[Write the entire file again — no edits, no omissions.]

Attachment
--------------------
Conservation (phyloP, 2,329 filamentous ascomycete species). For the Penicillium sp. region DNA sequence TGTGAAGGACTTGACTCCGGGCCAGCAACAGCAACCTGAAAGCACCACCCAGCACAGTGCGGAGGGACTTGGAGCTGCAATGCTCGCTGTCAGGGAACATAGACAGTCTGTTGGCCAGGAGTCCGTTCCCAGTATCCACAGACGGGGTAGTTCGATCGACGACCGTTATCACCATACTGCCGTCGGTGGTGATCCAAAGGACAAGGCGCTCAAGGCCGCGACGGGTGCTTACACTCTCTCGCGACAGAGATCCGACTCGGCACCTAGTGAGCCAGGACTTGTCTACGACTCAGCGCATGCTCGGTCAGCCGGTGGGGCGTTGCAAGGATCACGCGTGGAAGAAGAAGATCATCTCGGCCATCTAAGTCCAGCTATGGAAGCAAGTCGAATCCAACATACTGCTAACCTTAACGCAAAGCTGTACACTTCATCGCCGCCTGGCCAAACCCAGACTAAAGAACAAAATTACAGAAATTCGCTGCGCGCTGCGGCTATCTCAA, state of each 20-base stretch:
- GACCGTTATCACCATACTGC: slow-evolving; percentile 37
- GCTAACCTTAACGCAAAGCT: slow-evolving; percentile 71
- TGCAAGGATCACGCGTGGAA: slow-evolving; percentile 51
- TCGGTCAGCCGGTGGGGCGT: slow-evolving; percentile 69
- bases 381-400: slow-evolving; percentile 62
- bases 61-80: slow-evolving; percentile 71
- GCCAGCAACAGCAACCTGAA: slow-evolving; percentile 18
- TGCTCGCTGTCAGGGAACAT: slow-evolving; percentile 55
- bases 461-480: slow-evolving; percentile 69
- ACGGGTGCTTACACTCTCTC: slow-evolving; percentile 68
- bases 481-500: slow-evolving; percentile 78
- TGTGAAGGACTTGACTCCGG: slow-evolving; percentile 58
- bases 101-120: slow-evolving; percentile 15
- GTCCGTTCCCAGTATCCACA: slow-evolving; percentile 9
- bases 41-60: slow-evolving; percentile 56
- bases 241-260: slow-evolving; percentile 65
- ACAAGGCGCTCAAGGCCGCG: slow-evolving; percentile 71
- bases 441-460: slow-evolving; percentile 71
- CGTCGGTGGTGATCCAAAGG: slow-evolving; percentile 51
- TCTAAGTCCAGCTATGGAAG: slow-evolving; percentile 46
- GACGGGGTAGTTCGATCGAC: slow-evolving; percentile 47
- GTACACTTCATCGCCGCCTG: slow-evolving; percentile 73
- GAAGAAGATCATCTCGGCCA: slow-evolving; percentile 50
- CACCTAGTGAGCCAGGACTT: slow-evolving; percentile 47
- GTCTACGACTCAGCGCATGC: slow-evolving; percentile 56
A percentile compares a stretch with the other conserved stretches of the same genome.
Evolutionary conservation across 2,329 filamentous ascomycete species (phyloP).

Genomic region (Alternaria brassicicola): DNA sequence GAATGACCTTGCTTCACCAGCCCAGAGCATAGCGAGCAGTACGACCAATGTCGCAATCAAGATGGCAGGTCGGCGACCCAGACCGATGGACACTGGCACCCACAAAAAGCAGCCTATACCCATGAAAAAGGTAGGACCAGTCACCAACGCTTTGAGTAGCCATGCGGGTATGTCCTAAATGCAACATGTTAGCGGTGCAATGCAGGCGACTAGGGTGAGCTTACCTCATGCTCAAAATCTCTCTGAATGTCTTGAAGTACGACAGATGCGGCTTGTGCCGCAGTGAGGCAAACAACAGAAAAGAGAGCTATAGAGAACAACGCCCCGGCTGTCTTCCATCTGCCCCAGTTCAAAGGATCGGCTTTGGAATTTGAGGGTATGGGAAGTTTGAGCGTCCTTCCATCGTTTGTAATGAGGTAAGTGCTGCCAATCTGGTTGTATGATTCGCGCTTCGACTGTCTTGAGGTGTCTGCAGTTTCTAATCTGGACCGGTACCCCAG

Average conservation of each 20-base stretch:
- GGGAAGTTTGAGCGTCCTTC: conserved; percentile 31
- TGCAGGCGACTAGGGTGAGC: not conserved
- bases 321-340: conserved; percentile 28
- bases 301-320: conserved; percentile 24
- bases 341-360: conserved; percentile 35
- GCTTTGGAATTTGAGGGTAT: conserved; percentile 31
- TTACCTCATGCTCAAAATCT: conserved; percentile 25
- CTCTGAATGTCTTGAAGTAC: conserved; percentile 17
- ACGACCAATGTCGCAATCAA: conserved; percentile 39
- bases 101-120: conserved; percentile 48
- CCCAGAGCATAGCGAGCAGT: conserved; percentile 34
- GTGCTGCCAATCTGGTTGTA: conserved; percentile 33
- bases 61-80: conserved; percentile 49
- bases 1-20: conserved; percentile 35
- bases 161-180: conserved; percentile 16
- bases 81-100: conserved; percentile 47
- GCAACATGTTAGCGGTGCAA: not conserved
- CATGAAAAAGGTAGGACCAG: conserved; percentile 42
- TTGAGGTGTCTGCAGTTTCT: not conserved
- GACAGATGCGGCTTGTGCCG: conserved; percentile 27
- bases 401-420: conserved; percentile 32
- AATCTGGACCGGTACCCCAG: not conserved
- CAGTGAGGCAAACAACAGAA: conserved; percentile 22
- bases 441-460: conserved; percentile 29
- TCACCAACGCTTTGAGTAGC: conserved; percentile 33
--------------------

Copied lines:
Conservation (phyloP, 2,329 filamentous ascomycete species). For the Penicillium sp. region DNA sequence TGTGAAGGACTTGACTCCGGGCCAGCAACAGCAACCTGAAAGCACCACCCAGCACAGTGCGGAGGGACTTGGAGCTGCAATGCTCGCTGTCAGGGAACATAGACAGTCTGTTGGCCAGGAGTCCGTTCCCAGTATCCACAGACGGGGTAGTTCGATCGACGACCGTTATCACCATACTGCCGTCGGTGGTGATCCAAAGGACAAGGCGCTCAAGGCCGCGACGGGTGCTTACACTCTCTCGCGACAGAGATCCGACTCGGCACCTAGTGAGCCAGGACTTGTCTACGACTCAGCGCATGCTCGGTCAGCCGGTGGGGCGTTGCAAGGATCACGCGTGGAAGAAGAAGATCATCTCGGCCATCTAAGTCCAGCTATGGAAGCAAGTCGAATCCAACATACTGCTAACCTTAACGCAAAGCTGTACACTTCATCGCCGCCTGGCCAAACCCAGACTAAAGAACAAAATTACAGAAATTCGCTGCGCGCTGCGGCTATCTCAA, state of each 20-base stretch:
- GACCGTTATCACCATACTGC: slow-evolving; percentile 37
- GCTAACCTTAACGCAAAGCT: slow-evolving; percentile 71
- TGCAAGGATCACGCGTGGAA: slow-evolving; percentile 51
- TCGGTCAGCCGGTGGGGCGT: slow-evolving; percentile 69
- bases 381-400: slow-evolving; percentile 62
- bases 61-80: slow-evolving; percentile 71
- GCCAGCAACAGCAACCTGAA: slow-evolving; percentile 18
- TGCTCGCTGTCAGGGAACAT: slow-evolving; percentile 55
- bases 461-480: slow-evolving; percentile 69
- ACGGGTGCTTACACTCTCTC: slow-evolving; percentile 68
- bases 481-500: slow-evolving; percentile 78
- TGTGAAGGACTTGACTCCGG: slow-evolving; percentile 58
- bases 101-120: slow-evolving; percentile 15
- GTCCGTTCCCAGTATCCACA: slow-evolving; percentile 9
- bases 41-60: slow-evolving; percentile 56
- bases 241-260: slow-evolving; percentile 65
- ACAAGGCGCTCAAGGCCGCG: slow-evolving; percentile 71
- bases 441-460: slow-evolving; percentile 71
- CGTCGGTGGTGATCCAAAGG: slow-evolving; percentile 51
- TCTAAGTCCAGCTATGGAAG: slow-evolving; percentile 46
- GACGGGGTAGTTCGATCGAC: slow-evolving; percentile 47
- GTACACTTCATCGCCGCCTG: slow-evolving; percentile 73
- GAAGAAGATCATCTCGGCCA: slow-evolving; percentile 50
- CACCTAGTGAGCCAGGACTT: slow-evolving; percentile 47
- GTCTACGACTCAGCGCATGC: slow-evolving; percentile 56
A percentile compares a stretch with the other conserved stretches of the same genome.
Evolutionary conservation across 2,329 filamentous ascomycete species (phyloP).

Genomic region (Alternaria brassicicola): DNA sequence GAATGACCTTGCTTCACCAGCCCAGAGCATAGCGAGCAGTACGACCAATGTCGCAATCAAGATGGCAGGTCGGCGACCCAGACCGATGGACACTGGCACCCACAAAAAGCAGCCTATACCCATGAAAAAGGTAGGACCAGTCACCAACGCTTTGAGTAGCCATGCGGGTATGTCCTAAATGCAACATGTTAGCGGTGCAATGCAGGCGACTAGGGTGAGCTTACCTCATGCTCAAAATCTCTCTGAATGTCTTGAAGTACGACAGATGCGGCTTGTGCCGCAGTGAGGCAAACAACAGAAAAGAGAGCTATAGAGAACAACGCCCCGGCTGTCTTCCATCTGCCCCAGTTCAAAGGATCGGCTTTGGAATTTGAGGGTATGGGAAGTTTGAGCGTCCTTCCATCGTTTGTAATGAGGTAAGTGCTGCCAATCTGGTTGTATGATTCGCGCTTCGACTGTCTTGAGGTGTCTGCAGTTTCTAATCTGGACCGGTACCCCAG

Average conservation of each 20-base stretch:
- GGGAAGTTTGAGCGTCCTTC: conserved; percentile 31
- TGCAGGCGACTAGGGTGAGC: not conserved
- bases 321-340: conserved; percentile 28
- bases 301-320: conserved; percentile 24
- bases 341-360: conserved; percentile 35
- GCTTTGGAATTTGAGGGTAT: conserved; percentile 31
- TTACCTCATGCTCAAAATCT: conserved; percentile 25
- CTCTGAATGTCTTGAAGTAC: conserved; percentile 17
- ACGACCAATGTCGCAATCAA: conserved; percentile 39
- bases 101-120: conserved; percentile 48
- CCCAGAGCATAGCGAGCAGT: conserved; percentile 34
- GTGCTGCCAATCTGGTTGTA: conserved; percentile 33
- bases 61-80: conserved; percentile 49
- bases 1-20: conserved; percentile 35
- bases 161-180: conserved; percentile 16
- bases 81-100: conserved; percentile 47
- GCAACATGTTAGCGGTGCAA: not conserved
- CATGAAAAAGGTAGGACCAG: conserved; percentile 42
- TTGAGGTGTCTGCAGTTTCT: not conserved
- GACAGATGCGGCTTGTGCCG: conserved; percentile 27
- bases 401-420: conserved; percentile 32
- AATCTGGACCGGTACCCCAG: not conserved
- CAGTGAGGCAAACAACAGAA: conserved; percentile 22
- bases 441-460: conserved; percentile 29
- TCACCAACGCTTTGAGTAGC: conserved; percentile 33